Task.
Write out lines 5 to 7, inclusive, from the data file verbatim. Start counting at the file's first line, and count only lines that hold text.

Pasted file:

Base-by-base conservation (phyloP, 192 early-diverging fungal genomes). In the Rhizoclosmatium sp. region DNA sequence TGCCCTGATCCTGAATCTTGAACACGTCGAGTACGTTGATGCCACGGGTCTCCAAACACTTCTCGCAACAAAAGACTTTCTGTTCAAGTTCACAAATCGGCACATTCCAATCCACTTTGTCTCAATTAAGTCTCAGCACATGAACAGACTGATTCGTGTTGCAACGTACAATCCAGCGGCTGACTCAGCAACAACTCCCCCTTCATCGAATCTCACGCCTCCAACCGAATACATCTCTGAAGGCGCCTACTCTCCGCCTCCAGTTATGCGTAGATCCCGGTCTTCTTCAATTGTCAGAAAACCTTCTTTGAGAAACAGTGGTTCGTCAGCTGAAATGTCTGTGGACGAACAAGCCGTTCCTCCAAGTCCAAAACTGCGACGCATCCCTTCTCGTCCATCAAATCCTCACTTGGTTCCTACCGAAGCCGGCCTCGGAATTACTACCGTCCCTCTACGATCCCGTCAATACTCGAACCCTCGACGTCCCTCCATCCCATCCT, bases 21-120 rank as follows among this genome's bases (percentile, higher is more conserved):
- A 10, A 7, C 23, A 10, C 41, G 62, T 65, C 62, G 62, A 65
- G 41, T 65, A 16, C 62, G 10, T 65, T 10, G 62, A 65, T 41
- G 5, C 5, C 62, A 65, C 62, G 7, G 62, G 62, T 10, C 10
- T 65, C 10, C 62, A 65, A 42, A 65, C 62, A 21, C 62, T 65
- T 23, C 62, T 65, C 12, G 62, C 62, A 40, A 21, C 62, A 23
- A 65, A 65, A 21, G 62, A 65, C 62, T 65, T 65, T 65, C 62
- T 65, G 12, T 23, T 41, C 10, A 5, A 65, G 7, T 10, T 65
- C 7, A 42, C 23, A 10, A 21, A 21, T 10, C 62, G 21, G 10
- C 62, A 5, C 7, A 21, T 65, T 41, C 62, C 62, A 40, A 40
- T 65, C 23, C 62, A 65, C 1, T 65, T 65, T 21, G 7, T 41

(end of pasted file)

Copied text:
- T 65, C 10, C 62, A 65, A 42, A 65, C 62, A 21, C 62, T 65
- T 23, C 62, T 65, C 12, G 62, C 62, A 40, A 21, C 62, A 23
- A 65, A 65, A 21, G 62, A 65, C 62, T 65, T 65, T 65, C 62